The Metaverse is an expansive, overhyped, often contradictory realm that evades simple definitions. Is it a game? A virtual world? A place to trade NFTs and cryptocurrencies? The next Internet (web 3.0)? An entirely new way for people to interact? A company? A community? A joke?
It is all those things and more.
Just because the Metaverse is overhyped does not mean we should dismiss it. If you look at the Metaverse in the context of its closest cousin, immersive, online, interactive games, such as Fortnite or Minecraft, then its success seems pre-ordained. For example, Fortnite has over 350 million users and generates billions in revenue. Is the Metaverse Fortnite Next?
The Metaverse is a combination of grand promises and formidable obstacles. While it promises to deliver an immersive and engaging way to interact with people and companies, it faces enormous technical, structural, and social impediments. Let’s look at some of these obstacles and one notion of how they might get fixed.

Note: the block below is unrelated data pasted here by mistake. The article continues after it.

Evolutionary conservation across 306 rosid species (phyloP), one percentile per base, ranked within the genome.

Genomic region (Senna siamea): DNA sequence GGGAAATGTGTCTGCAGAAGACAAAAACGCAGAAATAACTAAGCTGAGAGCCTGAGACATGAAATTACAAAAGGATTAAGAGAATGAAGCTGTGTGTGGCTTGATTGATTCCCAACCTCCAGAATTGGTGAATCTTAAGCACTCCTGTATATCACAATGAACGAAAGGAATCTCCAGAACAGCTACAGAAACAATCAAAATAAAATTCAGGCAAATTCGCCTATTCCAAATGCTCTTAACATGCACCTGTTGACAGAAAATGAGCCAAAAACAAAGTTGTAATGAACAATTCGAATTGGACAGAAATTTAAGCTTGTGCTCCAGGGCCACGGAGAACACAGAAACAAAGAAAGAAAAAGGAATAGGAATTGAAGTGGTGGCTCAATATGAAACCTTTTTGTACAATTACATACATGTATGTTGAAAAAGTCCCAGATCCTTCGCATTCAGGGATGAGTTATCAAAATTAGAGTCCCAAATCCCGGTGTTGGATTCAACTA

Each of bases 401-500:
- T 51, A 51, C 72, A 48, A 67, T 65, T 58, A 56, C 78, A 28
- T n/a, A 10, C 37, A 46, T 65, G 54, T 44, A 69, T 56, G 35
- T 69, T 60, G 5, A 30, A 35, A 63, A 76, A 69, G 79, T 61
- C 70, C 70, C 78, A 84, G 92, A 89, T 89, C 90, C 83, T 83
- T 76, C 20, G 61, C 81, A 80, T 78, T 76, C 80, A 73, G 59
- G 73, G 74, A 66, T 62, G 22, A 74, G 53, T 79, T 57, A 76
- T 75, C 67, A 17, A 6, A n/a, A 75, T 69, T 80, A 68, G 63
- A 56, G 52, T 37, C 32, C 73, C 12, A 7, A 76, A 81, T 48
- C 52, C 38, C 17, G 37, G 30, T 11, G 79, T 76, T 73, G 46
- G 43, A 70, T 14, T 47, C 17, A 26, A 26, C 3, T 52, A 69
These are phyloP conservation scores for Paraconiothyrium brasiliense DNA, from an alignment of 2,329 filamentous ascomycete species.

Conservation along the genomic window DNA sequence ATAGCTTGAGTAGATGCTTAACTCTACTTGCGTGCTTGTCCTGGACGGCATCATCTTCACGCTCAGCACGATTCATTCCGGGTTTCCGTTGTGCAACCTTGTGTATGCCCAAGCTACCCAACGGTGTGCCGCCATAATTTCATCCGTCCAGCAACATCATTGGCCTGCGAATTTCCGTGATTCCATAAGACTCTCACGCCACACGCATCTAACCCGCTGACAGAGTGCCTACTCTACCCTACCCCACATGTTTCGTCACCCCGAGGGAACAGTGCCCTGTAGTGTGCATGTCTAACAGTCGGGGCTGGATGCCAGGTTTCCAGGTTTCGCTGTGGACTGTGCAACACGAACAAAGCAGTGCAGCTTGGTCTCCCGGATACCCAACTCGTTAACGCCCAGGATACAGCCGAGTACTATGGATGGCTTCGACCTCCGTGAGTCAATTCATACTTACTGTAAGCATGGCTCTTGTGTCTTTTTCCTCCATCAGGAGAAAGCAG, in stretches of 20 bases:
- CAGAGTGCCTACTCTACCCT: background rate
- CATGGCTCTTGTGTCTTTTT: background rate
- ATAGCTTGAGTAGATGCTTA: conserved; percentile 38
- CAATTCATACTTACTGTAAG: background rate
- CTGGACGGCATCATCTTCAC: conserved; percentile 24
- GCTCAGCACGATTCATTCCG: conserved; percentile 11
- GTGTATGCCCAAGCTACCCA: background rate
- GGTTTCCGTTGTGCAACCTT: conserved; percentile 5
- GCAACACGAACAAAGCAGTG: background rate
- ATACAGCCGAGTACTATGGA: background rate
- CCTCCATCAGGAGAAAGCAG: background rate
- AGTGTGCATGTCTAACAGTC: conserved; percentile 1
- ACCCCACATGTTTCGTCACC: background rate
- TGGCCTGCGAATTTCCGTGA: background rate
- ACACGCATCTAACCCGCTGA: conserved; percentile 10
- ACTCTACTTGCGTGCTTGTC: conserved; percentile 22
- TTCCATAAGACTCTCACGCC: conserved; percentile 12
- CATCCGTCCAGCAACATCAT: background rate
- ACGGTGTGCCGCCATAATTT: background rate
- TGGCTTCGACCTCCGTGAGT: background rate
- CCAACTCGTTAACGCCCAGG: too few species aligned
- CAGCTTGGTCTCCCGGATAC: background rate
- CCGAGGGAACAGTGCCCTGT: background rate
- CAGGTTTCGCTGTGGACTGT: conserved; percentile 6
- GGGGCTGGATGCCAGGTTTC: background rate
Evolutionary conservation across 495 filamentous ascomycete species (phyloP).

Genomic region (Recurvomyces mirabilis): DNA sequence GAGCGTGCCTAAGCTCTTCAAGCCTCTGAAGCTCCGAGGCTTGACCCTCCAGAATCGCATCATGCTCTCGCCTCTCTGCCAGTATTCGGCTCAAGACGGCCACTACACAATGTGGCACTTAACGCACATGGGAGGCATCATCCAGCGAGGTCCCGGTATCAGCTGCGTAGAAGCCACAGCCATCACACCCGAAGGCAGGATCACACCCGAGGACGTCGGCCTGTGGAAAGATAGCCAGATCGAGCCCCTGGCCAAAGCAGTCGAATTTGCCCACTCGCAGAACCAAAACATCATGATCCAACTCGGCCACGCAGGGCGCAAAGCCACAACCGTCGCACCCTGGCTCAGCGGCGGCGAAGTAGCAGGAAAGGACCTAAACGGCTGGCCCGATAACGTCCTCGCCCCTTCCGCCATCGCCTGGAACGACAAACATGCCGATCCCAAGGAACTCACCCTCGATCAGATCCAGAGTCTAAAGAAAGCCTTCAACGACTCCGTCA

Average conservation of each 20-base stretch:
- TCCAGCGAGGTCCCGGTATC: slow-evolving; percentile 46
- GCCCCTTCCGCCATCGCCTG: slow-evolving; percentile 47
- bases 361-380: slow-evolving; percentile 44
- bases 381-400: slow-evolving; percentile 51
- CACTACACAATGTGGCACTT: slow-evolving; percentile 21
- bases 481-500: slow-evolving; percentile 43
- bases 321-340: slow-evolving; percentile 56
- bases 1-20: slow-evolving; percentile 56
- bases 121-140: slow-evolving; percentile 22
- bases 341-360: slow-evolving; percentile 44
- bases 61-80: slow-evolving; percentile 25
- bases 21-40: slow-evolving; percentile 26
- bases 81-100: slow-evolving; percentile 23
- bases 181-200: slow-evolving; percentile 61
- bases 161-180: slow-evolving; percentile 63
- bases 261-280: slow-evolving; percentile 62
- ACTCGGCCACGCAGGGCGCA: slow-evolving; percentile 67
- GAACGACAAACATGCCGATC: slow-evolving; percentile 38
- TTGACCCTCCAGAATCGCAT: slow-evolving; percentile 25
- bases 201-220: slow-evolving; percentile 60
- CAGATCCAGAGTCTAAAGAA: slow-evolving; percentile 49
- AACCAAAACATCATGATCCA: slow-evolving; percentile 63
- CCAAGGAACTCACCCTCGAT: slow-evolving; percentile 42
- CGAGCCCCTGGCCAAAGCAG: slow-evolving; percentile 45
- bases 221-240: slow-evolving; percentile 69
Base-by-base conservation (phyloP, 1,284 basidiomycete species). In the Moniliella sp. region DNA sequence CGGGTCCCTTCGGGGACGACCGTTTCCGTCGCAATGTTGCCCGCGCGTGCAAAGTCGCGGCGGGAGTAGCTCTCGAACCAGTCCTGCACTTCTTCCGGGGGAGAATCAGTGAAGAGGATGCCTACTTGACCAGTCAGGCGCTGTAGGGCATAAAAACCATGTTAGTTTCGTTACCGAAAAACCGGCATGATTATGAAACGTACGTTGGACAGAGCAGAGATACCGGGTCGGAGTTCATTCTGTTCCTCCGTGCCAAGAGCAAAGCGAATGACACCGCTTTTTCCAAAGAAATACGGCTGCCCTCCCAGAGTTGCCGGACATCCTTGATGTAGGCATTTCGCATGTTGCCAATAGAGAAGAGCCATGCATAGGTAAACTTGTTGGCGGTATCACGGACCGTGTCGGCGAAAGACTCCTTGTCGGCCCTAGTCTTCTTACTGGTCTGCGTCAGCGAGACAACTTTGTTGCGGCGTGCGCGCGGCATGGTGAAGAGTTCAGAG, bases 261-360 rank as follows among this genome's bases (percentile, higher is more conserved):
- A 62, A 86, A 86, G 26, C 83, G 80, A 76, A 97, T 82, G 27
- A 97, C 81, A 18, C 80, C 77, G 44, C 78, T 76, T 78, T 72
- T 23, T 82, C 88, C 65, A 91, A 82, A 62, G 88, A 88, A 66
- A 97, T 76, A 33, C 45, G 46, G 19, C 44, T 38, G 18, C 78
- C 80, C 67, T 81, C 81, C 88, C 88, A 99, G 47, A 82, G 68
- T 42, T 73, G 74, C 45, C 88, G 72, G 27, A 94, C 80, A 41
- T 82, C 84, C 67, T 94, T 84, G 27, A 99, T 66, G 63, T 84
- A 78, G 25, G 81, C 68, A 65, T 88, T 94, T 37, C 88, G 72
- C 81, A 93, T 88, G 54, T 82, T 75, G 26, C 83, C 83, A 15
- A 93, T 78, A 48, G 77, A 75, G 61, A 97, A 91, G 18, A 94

Among all the monsters that lurk among the Metaverses, interoperability is the most difficult kraken to slay. Currently, Metaverse worlds do not seamlessly interact with each other. If you buy something on one site, it does not (easily) transfer to any other sites. There are no agreed-upon standards for how information is stored, exchanged, or secured. There are no standards to protect children from adult content.
The Metaverse is currently a collection of isolated worlds (like online games) that need to work together. The only way that can happen is if all the sites standardize around a common set of protocols.
Part of the reason for the lack of Metaverse standards is its reliance on Blockchain technologies to store and distribute data. Blockchain is a decentralized transactional system. Cryptocurrencies are the most popular implementation of blockchains. The use of blockchains means no single authority controls the transactional database (or chain.)
However, the lack of central authority has failed to make cryptocurrencies safer, freer, or more accessible. Instead, it has given fertile ground to scammers and criminals who can manipulate the lack of central authority to inject false information or steal blocks.